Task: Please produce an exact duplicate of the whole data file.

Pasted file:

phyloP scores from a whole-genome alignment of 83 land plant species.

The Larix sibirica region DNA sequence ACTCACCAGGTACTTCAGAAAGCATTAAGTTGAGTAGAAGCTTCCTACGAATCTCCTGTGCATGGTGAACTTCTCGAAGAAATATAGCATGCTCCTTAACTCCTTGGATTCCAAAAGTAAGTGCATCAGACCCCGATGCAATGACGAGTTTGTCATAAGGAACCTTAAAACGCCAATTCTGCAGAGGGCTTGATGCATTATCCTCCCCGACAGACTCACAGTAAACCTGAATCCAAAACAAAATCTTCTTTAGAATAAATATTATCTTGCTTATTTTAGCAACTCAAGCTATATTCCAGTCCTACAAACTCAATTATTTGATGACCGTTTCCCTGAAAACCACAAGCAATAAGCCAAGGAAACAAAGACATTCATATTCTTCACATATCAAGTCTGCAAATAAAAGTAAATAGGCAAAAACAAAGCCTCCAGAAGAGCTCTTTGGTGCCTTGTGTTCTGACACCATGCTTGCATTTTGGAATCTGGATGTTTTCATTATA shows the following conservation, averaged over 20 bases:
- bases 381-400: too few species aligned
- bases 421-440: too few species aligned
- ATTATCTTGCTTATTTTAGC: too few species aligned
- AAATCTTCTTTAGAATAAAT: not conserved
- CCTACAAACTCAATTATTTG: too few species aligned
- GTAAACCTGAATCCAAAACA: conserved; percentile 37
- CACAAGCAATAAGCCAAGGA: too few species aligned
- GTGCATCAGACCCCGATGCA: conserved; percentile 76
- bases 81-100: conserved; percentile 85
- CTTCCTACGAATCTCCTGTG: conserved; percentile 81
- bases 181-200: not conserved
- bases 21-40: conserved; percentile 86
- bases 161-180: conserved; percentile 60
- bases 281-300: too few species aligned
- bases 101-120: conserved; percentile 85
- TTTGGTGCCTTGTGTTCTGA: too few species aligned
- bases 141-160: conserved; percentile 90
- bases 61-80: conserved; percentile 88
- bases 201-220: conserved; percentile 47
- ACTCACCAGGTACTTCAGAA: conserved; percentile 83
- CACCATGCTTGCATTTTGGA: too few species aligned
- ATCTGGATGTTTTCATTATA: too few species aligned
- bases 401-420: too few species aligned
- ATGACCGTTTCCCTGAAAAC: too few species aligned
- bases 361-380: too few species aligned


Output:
phyloP scores from a whole-genome alignment of 83 land plant species.

The Larix sibirica region DNA sequence ACTCACCAGGTACTTCAGAAAGCATTAAGTTGAGTAGAAGCTTCCTACGAATCTCCTGTGCATGGTGAACTTCTCGAAGAAATATAGCATGCTCCTTAACTCCTTGGATTCCAAAAGTAAGTGCATCAGACCCCGATGCAATGACGAGTTTGTCATAAGGAACCTTAAAACGCCAATTCTGCAGAGGGCTTGATGCATTATCCTCCCCGACAGACTCACAGTAAACCTGAATCCAAAACAAAATCTTCTTTAGAATAAATATTATCTTGCTTATTTTAGCAACTCAAGCTATATTCCAGTCCTACAAACTCAATTATTTGATGACCGTTTCCCTGAAAACCACAAGCAATAAGCCAAGGAAACAAAGACATTCATATTCTTCACATATCAAGTCTGCAAATAAAAGTAAATAGGCAAAAACAAAGCCTCCAGAAGAGCTCTTTGGTGCCTTGTGTTCTGACACCATGCTTGCATTTTGGAATCTGGATGTTTTCATTATA shows the following conservation, averaged over 20 bases:
- bases 381-400: too few species aligned
- bases 421-440: too few species aligned
- ATTATCTTGCTTATTTTAGC: too few species aligned
- AAATCTTCTTTAGAATAAAT: not conserved
- CCTACAAACTCAATTATTTG: too few species aligned
- GTAAACCTGAATCCAAAACA: conserved; percentile 37
- CACAAGCAATAAGCCAAGGA: too few species aligned
- GTGCATCAGACCCCGATGCA: conserved; percentile 76
- bases 81-100: conserved; percentile 85
- CTTCCTACGAATCTCCTGTG: conserved; percentile 81
- bases 181-200: not conserved
- bases 21-40: conserved; percentile 86
- bases 161-180: conserved; percentile 60
- bases 281-300: too few species aligned
- bases 101-120: conserved; percentile 85
- TTTGGTGCCTTGTGTTCTGA: too few species aligned
- bases 141-160: conserved; percentile 90
- bases 61-80: conserved; percentile 88
- bases 201-220: conserved; percentile 47
- ACTCACCAGGTACTTCAGAA: conserved; percentile 83
- CACCATGCTTGCATTTTGGA: too few species aligned
- ATCTGGATGTTTTCATTATA: too few species aligned
- bases 401-420: too few species aligned
- ATGACCGTTTCCCTGAAAAC: too few species aligned
- bases 361-380: too few species aligned